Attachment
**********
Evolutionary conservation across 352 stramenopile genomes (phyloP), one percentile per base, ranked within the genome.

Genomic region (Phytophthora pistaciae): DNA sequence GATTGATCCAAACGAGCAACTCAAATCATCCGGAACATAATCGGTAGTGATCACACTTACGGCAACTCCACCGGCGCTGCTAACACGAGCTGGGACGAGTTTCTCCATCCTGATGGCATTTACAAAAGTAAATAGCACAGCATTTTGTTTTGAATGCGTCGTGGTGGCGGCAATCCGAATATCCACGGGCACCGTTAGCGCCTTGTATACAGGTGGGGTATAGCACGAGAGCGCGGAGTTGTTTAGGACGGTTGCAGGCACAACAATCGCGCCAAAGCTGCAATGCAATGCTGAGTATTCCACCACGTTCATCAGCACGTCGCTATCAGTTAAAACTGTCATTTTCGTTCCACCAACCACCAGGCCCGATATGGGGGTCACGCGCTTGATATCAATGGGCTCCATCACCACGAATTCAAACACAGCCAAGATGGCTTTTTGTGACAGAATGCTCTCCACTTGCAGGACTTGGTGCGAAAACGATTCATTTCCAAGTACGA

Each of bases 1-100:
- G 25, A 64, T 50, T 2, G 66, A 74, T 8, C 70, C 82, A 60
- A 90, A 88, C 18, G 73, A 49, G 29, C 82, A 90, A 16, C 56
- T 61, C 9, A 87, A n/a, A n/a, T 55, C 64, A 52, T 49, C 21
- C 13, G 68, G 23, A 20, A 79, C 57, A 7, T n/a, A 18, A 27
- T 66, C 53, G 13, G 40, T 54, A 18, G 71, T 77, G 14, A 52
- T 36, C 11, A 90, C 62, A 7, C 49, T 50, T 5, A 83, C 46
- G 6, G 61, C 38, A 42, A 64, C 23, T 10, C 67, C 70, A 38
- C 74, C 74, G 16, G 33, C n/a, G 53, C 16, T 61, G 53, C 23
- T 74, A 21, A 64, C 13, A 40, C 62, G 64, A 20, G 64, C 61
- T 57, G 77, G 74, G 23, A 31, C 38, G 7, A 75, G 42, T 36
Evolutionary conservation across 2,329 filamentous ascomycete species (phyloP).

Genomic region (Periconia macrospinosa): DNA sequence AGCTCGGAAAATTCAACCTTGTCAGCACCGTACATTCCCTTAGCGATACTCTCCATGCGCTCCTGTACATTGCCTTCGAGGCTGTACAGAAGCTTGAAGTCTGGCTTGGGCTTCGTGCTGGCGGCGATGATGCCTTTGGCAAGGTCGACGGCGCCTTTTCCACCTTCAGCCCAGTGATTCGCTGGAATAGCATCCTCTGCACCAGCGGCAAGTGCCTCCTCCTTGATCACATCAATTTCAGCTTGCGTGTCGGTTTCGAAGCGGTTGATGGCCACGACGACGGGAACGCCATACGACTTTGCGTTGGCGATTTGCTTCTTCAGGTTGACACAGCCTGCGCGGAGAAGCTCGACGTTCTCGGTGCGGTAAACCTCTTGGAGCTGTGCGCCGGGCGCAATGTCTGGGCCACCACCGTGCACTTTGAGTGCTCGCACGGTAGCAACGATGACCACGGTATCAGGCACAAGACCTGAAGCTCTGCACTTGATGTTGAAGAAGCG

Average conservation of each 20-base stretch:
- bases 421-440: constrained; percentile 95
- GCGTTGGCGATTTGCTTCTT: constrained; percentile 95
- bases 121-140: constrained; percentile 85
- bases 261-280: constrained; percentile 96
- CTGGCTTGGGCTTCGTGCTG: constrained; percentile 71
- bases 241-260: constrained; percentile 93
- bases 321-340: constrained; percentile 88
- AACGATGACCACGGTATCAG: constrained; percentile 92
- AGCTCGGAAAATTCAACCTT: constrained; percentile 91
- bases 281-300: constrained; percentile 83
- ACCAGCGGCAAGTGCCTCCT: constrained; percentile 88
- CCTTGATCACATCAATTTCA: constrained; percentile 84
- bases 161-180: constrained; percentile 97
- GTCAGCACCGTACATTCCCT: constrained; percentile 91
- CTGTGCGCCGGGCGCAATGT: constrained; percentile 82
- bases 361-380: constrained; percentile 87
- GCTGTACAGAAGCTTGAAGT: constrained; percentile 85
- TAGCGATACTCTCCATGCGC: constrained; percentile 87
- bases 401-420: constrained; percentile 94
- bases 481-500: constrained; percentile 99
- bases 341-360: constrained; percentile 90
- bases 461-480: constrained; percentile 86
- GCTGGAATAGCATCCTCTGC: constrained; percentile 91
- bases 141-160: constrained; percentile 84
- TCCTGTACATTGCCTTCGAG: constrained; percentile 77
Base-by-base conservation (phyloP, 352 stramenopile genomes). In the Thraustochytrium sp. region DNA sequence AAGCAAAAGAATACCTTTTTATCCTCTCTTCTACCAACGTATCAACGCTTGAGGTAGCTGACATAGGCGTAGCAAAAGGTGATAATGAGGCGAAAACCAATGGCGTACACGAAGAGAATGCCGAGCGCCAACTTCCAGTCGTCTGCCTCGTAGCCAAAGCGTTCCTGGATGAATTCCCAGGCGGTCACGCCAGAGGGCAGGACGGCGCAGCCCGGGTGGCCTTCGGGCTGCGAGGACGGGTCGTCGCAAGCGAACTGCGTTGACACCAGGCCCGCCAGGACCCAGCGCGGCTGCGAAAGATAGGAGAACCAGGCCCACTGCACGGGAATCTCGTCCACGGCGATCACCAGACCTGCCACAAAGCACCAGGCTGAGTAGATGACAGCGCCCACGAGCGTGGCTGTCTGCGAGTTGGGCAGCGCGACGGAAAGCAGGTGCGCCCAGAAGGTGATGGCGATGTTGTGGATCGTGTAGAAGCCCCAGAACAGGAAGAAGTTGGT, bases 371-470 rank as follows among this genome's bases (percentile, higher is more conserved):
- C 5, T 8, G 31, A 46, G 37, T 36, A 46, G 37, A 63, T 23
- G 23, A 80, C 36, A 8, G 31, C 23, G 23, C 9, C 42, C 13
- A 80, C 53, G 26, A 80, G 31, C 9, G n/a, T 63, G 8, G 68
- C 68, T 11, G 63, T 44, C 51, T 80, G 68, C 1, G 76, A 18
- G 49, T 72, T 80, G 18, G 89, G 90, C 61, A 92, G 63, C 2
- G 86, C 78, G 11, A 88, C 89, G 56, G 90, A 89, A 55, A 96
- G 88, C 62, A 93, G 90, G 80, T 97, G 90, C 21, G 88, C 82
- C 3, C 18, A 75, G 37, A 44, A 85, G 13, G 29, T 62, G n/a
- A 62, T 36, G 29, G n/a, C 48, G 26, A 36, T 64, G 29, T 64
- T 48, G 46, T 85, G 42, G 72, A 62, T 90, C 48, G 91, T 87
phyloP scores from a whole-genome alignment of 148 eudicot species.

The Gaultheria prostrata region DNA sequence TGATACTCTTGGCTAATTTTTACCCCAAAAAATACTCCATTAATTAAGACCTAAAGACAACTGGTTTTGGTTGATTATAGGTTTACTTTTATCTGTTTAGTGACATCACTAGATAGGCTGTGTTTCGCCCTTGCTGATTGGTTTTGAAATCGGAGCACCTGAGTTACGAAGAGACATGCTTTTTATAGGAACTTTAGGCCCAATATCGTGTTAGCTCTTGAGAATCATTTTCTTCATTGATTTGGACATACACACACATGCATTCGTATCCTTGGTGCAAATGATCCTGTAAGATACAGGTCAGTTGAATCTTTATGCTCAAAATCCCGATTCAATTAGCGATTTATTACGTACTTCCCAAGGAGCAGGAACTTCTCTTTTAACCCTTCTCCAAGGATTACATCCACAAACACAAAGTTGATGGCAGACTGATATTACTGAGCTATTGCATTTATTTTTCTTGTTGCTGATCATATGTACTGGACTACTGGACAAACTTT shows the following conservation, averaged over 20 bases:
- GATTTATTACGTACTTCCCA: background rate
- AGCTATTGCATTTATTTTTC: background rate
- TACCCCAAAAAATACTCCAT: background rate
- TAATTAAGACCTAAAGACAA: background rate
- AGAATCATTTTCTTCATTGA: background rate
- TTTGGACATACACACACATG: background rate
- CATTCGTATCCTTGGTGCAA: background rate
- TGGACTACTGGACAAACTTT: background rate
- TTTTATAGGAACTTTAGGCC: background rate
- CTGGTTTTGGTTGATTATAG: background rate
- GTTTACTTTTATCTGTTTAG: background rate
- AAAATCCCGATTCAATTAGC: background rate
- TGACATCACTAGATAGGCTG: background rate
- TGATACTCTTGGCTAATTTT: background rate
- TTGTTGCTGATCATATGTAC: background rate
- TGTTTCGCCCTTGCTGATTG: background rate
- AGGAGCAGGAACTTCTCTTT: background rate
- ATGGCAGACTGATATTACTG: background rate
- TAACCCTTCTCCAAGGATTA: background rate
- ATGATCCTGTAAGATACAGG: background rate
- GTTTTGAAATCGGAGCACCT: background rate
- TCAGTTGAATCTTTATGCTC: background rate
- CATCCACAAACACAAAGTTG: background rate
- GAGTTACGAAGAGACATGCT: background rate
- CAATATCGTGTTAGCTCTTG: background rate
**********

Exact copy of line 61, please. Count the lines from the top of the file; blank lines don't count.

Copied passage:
- CATTCGTATCCTTGGTGCAA: background rate